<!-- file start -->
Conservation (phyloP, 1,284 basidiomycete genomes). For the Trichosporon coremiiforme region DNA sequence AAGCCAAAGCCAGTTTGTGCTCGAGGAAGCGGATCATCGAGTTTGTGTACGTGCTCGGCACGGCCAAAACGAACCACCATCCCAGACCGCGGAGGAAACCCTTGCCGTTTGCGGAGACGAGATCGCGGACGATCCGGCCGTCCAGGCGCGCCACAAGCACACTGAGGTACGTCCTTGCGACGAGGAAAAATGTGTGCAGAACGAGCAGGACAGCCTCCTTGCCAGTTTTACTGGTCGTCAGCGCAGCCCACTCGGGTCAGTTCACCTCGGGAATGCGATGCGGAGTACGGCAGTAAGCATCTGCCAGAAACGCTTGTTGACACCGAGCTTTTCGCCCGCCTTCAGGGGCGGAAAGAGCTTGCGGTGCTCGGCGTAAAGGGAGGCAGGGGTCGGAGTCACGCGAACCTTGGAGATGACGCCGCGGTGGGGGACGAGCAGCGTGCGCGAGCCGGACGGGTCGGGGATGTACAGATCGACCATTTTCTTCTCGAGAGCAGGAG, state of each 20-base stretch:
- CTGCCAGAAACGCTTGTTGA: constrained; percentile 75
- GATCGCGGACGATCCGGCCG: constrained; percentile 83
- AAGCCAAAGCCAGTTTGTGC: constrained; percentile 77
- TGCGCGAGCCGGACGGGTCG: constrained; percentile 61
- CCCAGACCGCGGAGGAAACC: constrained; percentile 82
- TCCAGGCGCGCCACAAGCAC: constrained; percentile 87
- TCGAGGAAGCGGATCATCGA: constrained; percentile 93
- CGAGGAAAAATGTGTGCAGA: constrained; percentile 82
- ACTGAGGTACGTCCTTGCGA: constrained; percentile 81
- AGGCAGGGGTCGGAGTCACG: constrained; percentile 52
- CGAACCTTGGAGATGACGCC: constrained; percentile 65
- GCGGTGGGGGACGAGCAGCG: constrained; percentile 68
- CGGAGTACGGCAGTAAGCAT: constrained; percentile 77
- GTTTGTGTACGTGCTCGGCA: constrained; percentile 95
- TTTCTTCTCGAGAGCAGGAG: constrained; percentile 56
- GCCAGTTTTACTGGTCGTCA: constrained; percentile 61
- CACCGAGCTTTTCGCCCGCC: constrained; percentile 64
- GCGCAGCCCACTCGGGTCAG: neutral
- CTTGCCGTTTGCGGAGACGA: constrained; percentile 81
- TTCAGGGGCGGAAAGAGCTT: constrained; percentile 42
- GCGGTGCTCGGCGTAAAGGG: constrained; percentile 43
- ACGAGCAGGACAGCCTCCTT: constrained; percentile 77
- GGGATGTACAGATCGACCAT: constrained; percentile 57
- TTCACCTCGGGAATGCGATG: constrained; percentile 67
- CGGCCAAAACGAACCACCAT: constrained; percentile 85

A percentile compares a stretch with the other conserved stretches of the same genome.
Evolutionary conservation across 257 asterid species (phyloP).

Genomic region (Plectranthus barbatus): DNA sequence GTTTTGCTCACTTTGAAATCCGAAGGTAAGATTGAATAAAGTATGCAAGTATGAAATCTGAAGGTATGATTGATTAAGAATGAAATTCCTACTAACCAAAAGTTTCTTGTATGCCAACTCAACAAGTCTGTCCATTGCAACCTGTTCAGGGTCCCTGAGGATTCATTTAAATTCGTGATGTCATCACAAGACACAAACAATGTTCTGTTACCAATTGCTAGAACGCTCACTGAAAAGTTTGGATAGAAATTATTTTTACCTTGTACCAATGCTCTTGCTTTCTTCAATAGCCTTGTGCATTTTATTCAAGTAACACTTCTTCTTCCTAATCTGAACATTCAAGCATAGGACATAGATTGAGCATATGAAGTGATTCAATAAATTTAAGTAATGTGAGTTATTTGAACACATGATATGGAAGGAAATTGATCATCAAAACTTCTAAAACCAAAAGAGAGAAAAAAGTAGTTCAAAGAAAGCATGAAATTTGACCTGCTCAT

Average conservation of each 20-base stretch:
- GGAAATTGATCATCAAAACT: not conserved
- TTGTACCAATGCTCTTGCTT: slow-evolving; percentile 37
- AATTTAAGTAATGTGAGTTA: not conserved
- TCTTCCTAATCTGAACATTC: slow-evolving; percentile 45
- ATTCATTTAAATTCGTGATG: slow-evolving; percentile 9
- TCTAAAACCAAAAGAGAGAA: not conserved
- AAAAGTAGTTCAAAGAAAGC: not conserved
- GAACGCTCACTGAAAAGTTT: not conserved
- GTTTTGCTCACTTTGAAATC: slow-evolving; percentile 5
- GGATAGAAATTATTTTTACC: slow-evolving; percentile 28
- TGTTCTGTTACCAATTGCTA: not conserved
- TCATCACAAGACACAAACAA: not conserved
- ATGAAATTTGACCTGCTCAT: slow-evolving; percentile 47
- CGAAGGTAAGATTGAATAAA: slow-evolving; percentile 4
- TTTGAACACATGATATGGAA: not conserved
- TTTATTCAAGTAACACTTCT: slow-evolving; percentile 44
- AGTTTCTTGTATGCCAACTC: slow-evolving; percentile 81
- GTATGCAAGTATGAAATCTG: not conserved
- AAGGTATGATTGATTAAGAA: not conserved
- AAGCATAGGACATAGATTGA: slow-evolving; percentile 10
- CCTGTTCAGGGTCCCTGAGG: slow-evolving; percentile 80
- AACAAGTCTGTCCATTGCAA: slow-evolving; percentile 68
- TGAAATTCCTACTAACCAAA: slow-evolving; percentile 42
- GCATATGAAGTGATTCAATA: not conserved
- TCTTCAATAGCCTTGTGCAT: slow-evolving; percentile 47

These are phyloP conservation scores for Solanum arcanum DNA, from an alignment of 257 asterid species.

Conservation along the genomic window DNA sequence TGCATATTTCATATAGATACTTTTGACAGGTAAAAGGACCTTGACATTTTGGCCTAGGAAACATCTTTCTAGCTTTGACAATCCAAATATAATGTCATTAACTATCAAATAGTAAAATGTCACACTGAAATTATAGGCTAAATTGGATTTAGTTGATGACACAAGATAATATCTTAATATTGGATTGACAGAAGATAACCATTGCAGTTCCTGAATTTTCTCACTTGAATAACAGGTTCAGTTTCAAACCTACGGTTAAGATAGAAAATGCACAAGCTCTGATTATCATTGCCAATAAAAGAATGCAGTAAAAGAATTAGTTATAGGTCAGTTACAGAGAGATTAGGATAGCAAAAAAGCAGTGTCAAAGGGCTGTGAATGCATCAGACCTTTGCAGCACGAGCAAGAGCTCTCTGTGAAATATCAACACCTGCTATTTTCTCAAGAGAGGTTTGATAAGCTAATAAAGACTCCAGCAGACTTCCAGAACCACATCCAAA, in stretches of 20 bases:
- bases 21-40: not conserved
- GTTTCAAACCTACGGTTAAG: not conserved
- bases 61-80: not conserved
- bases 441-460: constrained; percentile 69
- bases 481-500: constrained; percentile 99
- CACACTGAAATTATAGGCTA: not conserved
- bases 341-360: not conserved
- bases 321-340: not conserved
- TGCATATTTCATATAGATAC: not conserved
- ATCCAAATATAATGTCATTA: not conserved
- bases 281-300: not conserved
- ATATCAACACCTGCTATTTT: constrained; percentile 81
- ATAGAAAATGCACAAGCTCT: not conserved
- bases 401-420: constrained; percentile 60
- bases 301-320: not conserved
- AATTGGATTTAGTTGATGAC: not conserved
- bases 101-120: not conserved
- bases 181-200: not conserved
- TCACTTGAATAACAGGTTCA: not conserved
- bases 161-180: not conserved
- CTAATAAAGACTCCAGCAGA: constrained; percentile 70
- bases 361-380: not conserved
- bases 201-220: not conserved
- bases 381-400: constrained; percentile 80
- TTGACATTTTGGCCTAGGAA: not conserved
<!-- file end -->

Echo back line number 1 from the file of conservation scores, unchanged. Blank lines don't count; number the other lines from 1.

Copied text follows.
Conservation (phyloP, 1,284 basidiomycete genomes). For the Trichosporon coremiiforme region DNA sequence AAGCCAAAGCCAGTTTGTGCTCGAGGAAGCGGATCATCGAGTTTGTGTACGTGCTCGGCACGGCCAAAACGAACCACCATCCCAGACCGCGGAGGAAACCCTTGCCGTTTGCGGAGACGAGATCGCGGACGATCCGGCCGTCCAGGCGCGCCACAAGCACACTGAGGTACGTCCTTGCGACGAGGAAAAATGTGTGCAGAACGAGCAGGACAGCCTCCTTGCCAGTTTTACTGGTCGTCAGCGCAGCCCACTCGGGTCAGTTCACCTCGGGAATGCGATGCGGAGTACGGCAGTAAGCATCTGCCAGAAACGCTTGTTGACACCGAGCTTTTCGCCCGCCTTCAGGGGCGGAAAGAGCTTGCGGTGCTCGGCGTAAAGGGAGGCAGGGGTCGGAGTCACGCGAACCTTGGAGATGACGCCGCGGTGGGGGACGAGCAGCGTGCGCGAGCCGGACGGGTCGGGGATGTACAGATCGACCATTTTCTTCTCGAGAGCAGGAG, state of each 20-base stretch: